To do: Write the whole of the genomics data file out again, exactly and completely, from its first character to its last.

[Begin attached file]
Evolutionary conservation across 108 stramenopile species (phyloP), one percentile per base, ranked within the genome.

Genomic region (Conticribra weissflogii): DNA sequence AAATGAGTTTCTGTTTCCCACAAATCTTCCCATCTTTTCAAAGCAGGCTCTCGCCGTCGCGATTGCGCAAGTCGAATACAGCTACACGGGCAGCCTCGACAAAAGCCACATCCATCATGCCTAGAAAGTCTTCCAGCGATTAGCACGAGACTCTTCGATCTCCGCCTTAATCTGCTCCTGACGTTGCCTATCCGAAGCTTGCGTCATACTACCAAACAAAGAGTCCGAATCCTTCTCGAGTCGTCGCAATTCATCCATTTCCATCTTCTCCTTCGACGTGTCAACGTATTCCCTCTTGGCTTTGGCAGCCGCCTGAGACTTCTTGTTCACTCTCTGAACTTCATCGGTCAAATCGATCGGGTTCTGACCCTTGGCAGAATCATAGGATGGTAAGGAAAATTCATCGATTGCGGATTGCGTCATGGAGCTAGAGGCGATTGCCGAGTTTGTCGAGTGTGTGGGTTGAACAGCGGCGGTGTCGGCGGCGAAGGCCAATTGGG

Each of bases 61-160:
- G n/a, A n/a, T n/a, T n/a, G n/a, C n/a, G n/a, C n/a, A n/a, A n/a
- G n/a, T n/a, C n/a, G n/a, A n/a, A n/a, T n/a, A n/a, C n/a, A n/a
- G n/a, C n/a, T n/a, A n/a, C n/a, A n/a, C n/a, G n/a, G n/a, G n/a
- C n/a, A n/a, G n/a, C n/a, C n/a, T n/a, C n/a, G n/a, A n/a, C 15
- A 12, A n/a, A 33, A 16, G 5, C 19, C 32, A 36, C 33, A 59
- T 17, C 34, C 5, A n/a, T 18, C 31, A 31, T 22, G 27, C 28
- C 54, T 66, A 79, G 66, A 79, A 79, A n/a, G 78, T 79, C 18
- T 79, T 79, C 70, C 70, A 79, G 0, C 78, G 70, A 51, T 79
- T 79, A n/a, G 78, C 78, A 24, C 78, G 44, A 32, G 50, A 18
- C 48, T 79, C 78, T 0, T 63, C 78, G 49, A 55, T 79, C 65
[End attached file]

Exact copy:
Evolutionary conservation across 108 stramenopile species (phyloP), one percentile per base, ranked within the genome.

Genomic region (Conticribra weissflogii): DNA sequence AAATGAGTTTCTGTTTCCCACAAATCTTCCCATCTTTTCAAAGCAGGCTCTCGCCGTCGCGATTGCGCAAGTCGAATACAGCTACACGGGCAGCCTCGACAAAAGCCACATCCATCATGCCTAGAAAGTCTTCCAGCGATTAGCACGAGACTCTTCGATCTCCGCCTTAATCTGCTCCTGACGTTGCCTATCCGAAGCTTGCGTCATACTACCAAACAAAGAGTCCGAATCCTTCTCGAGTCGTCGCAATTCATCCATTTCCATCTTCTCCTTCGACGTGTCAACGTATTCCCTCTTGGCTTTGGCAGCCGCCTGAGACTTCTTGTTCACTCTCTGAACTTCATCGGTCAAATCGATCGGGTTCTGACCCTTGGCAGAATCATAGGATGGTAAGGAAAATTCATCGATTGCGGATTGCGTCATGGAGCTAGAGGCGATTGCCGAGTTTGTCGAGTGTGTGGGTTGAACAGCGGCGGTGTCGGCGGCGAAGGCCAATTGGG

Each of bases 61-160:
- G n/a, A n/a, T n/a, T n/a, G n/a, C n/a, G n/a, C n/a, A n/a, A n/a
- G n/a, T n/a, C n/a, G n/a, A n/a, A n/a, T n/a, A n/a, C n/a, A n/a
- G n/a, C n/a, T n/a, A n/a, C n/a, A n/a, C n/a, G n/a, G n/a, G n/a
- C n/a, A n/a, G n/a, C n/a, C n/a, T n/a, C n/a, G n/a, A n/a, C 15
- A 12, A n/a, A 33, A 16, G 5, C 19, C 32, A 36, C 33, A 59
- T 17, C 34, C 5, A n/a, T 18, C 31, A 31, T 22, G 27, C 28
- C 54, T 66, A 79, G 66, A 79, A 79, A n/a, G 78, T 79, C 18
- T 79, T 79, C 70, C 70, A 79, G 0, C 78, G 70, A 51, T 79
- T 79, A n/a, G 78, C 78, A 24, C 78, G 44, A 32, G 50, A 18
- C 48, T 79, C 78, T 0, T 63, C 78, G 49, A 55, T 79, C 65